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It was during the 1840s that a newly-reforming government in Britain tackled the acute problems of conditions in the factories by appointing special inspectors to report on how factory owners met new stipulations for health and safety. At the same time, and as society moved towards a national system of compulsory education (not finalised until 1870), Her Majesty's Inspectors of Schools (HMI) were dispatched to ensure that the ‘elementary schools’ came up to the standards warranting the continuation of their state grants. The most famous of the inspectors at this time was Matthew Arnold, appointed in 1851.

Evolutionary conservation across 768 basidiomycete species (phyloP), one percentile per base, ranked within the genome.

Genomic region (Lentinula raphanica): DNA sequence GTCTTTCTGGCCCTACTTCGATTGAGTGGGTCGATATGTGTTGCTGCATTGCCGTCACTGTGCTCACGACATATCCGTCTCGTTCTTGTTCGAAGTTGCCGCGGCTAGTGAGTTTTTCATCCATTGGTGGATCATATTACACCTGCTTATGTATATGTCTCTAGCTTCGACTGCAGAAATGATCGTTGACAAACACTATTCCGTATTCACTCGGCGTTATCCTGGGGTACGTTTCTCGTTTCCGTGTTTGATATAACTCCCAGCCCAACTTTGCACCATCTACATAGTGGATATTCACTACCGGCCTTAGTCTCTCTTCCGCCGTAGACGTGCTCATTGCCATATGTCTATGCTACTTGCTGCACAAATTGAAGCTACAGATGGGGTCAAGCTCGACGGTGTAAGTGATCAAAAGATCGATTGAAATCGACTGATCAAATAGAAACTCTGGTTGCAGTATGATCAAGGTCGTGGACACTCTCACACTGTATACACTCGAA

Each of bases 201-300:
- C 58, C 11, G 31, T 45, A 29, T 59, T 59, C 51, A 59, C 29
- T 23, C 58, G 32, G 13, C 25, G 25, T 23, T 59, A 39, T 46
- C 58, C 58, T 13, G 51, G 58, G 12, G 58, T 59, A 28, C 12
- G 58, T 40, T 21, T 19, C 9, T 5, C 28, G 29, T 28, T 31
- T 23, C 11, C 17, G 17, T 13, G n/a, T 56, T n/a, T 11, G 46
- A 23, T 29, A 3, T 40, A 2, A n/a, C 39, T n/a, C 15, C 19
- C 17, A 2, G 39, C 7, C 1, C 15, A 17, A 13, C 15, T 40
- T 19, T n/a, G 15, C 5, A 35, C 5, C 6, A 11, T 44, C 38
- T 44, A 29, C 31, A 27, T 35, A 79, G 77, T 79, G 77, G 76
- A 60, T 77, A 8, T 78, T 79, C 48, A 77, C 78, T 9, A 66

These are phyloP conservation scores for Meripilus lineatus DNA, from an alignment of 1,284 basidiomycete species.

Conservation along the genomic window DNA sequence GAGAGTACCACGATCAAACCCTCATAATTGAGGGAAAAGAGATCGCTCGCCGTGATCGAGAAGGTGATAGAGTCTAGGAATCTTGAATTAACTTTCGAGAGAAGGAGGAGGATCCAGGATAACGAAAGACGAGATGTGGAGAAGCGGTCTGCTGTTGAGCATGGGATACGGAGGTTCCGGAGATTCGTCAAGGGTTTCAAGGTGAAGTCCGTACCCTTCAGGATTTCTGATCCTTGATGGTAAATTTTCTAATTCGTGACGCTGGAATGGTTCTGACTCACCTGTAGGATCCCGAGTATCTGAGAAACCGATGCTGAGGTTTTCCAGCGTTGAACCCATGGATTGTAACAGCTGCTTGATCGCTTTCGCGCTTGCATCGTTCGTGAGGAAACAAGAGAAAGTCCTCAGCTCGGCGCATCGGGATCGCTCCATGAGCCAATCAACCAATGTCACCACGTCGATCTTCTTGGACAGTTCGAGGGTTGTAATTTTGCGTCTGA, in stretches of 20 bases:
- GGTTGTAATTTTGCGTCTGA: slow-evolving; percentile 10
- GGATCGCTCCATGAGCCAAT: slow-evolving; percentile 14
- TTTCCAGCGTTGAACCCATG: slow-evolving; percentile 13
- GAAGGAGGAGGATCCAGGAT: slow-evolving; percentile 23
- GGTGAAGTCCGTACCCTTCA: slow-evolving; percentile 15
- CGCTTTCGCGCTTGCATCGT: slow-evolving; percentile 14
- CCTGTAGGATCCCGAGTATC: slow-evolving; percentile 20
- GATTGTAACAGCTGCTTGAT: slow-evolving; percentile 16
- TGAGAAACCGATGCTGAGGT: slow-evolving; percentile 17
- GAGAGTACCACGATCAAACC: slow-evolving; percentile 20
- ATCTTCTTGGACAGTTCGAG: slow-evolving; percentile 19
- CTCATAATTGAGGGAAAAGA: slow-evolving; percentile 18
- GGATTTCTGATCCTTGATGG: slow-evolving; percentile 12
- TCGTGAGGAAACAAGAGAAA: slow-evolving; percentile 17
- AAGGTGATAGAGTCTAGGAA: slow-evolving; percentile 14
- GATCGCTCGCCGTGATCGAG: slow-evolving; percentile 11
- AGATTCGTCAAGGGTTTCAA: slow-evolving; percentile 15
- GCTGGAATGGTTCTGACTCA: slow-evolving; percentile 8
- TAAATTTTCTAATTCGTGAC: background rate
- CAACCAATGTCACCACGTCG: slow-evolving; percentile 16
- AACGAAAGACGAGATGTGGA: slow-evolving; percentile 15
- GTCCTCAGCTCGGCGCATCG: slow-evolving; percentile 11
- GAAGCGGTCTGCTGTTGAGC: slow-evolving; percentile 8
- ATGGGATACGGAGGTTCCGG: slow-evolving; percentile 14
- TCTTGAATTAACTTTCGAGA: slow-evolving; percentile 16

Thereafter, HMI became a powerful and respected presence in the making of education policy until in 1993 the then Tory government dissolved HMI into a system of competing ...

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